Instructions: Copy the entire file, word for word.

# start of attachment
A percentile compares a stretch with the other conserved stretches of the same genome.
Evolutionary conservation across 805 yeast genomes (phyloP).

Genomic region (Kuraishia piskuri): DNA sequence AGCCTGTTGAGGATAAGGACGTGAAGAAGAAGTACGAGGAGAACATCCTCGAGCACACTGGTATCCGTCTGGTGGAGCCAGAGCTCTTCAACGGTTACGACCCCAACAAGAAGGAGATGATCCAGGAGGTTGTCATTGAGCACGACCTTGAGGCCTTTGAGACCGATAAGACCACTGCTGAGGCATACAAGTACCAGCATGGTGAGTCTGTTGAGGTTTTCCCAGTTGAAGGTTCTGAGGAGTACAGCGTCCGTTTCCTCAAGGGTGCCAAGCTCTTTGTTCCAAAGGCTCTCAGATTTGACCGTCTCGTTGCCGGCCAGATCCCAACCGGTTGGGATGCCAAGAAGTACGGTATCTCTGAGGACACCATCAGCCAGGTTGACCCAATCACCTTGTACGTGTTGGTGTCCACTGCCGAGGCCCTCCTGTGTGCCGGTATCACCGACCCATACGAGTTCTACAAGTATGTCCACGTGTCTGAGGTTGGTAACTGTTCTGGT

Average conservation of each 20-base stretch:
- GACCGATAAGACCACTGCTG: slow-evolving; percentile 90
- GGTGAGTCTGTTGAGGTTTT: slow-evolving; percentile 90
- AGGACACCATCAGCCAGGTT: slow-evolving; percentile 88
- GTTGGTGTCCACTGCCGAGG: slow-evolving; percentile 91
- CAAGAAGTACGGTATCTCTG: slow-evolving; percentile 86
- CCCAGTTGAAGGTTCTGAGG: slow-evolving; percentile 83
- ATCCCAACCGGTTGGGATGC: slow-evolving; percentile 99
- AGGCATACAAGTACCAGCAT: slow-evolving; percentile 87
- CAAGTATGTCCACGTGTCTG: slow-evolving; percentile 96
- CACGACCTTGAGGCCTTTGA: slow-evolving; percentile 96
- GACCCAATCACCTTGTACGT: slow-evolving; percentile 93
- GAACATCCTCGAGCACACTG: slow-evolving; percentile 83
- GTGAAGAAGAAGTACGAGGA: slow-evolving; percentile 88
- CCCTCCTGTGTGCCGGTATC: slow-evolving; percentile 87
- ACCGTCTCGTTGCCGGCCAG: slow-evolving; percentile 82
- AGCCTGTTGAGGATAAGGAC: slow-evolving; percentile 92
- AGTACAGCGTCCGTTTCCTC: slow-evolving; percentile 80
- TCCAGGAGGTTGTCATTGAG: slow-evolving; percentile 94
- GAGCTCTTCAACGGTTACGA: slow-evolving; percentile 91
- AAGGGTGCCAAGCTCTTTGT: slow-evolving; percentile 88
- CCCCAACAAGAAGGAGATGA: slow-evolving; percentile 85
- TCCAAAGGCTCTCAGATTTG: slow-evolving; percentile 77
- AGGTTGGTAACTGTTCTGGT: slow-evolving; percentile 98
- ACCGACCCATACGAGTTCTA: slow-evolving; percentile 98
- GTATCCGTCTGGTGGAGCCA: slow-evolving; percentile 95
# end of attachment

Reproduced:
A percentile compares a stretch with the other conserved stretches of the same genome.
Evolutionary conservation across 805 yeast genomes (phyloP).

Genomic region (Kuraishia piskuri): DNA sequence AGCCTGTTGAGGATAAGGACGTGAAGAAGAAGTACGAGGAGAACATCCTCGAGCACACTGGTATCCGTCTGGTGGAGCCAGAGCTCTTCAACGGTTACGACCCCAACAAGAAGGAGATGATCCAGGAGGTTGTCATTGAGCACGACCTTGAGGCCTTTGAGACCGATAAGACCACTGCTGAGGCATACAAGTACCAGCATGGTGAGTCTGTTGAGGTTTTCCCAGTTGAAGGTTCTGAGGAGTACAGCGTCCGTTTCCTCAAGGGTGCCAAGCTCTTTGTTCCAAAGGCTCTCAGATTTGACCGTCTCGTTGCCGGCCAGATCCCAACCGGTTGGGATGCCAAGAAGTACGGTATCTCTGAGGACACCATCAGCCAGGTTGACCCAATCACCTTGTACGTGTTGGTGTCCACTGCCGAGGCCCTCCTGTGTGCCGGTATCACCGACCCATACGAGTTCTACAAGTATGTCCACGTGTCTGAGGTTGGTAACTGTTCTGGT

Average conservation of each 20-base stretch:
- GACCGATAAGACCACTGCTG: slow-evolving; percentile 90
- GGTGAGTCTGTTGAGGTTTT: slow-evolving; percentile 90
- AGGACACCATCAGCCAGGTT: slow-evolving; percentile 88
- GTTGGTGTCCACTGCCGAGG: slow-evolving; percentile 91
- CAAGAAGTACGGTATCTCTG: slow-evolving; percentile 86
- CCCAGTTGAAGGTTCTGAGG: slow-evolving; percentile 83
- ATCCCAACCGGTTGGGATGC: slow-evolving; percentile 99
- AGGCATACAAGTACCAGCAT: slow-evolving; percentile 87
- CAAGTATGTCCACGTGTCTG: slow-evolving; percentile 96
- CACGACCTTGAGGCCTTTGA: slow-evolving; percentile 96
- GACCCAATCACCTTGTACGT: slow-evolving; percentile 93
- GAACATCCTCGAGCACACTG: slow-evolving; percentile 83
- GTGAAGAAGAAGTACGAGGA: slow-evolving; percentile 88
- CCCTCCTGTGTGCCGGTATC: slow-evolving; percentile 87
- ACCGTCTCGTTGCCGGCCAG: slow-evolving; percentile 82
- AGCCTGTTGAGGATAAGGAC: slow-evolving; percentile 92
- AGTACAGCGTCCGTTTCCTC: slow-evolving; percentile 80
- TCCAGGAGGTTGTCATTGAG: slow-evolving; percentile 94
- GAGCTCTTCAACGGTTACGA: slow-evolving; percentile 91
- AAGGGTGCCAAGCTCTTTGT: slow-evolving; percentile 88
- CCCCAACAAGAAGGAGATGA: slow-evolving; percentile 85
- TCCAAAGGCTCTCAGATTTG: slow-evolving; percentile 77
- AGGTTGGTAACTGTTCTGGT: slow-evolving; percentile 98
- ACCGACCCATACGAGTTCTA: slow-evolving; percentile 98
- GTATCCGTCTGGTGGAGCCA: slow-evolving; percentile 95